finds that another important reason why sodium labeling requirements 
should be implemented across-the-board and become effective at the same 
time.
    FDA notes that a number of the comments submitted in response to 
the April 25, 1991 (56 FR 19222), proposal to require sodium labeling 
stated that this labeling would be especially helpful to those 
individuals who must restrict their sodium intake, especially the 
elderly. (See comment 1 at 61 FR 17798.) FDA strongly believes that the 
addition of sodium content (per dosage unit) information in OTC drug 
product labeling will assist consumers in selecting the desirable and 
appropriate product. However, FDA has determined that this information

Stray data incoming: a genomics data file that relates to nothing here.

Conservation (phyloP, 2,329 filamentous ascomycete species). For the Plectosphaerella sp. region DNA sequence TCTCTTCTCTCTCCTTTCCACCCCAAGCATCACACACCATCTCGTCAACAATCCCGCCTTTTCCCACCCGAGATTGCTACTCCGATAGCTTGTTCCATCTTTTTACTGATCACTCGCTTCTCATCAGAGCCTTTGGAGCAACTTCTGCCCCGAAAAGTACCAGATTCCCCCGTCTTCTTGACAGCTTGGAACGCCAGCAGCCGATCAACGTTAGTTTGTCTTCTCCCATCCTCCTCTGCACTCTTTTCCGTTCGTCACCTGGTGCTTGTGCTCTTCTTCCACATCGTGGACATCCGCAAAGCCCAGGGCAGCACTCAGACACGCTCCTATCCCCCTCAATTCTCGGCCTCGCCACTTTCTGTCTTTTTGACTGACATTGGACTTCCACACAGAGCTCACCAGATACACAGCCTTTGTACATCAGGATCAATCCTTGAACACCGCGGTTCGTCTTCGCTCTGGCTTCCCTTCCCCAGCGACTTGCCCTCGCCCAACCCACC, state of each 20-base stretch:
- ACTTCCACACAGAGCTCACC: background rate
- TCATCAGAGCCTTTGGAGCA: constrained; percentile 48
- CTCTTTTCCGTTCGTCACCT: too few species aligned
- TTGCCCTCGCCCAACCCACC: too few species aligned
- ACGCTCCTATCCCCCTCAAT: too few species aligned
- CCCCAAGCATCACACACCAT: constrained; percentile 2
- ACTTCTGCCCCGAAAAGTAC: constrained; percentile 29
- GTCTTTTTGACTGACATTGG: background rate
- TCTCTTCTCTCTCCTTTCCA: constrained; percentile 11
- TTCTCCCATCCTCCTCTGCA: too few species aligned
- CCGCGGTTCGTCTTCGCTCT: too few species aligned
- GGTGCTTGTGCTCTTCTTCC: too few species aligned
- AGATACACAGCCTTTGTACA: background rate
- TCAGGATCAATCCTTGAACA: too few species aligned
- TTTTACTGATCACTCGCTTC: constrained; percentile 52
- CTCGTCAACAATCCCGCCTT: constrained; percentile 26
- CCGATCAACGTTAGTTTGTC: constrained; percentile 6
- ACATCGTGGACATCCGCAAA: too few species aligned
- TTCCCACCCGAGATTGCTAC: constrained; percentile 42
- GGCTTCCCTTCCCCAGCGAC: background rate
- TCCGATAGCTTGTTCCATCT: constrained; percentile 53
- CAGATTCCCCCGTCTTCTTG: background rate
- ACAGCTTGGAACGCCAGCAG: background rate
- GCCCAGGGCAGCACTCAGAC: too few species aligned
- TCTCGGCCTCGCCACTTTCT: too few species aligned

alone may not provide consumers complete and adequate guidance. FDA 
firmly believes that consumers on a sodium-restricted diet should be 
informed to check with their doctor not to use a particular product if 
it contains above a certain level of sodium in the labeled maximum

[[Page 13719]]

daily dose of the product. A warning of this type has been required on 
OTC antacid drug products for almost 30 years, and there is no evidence 
that it has confused consumers. FDA concludes that this warning 
statement will help consumers make better-informed decisions and will 
result in safer use of OTC drug products containing sodium by those 
consumers who must or wish to monitor their sodium intake.
    2. One comment noted that liquid and chewable products, many of 
which are intended for use in children because of difficulty or 
reluctance to swallow a whole tablet, are likely to have a higher 
sodium content. The sodium comes from inactive ingredients such as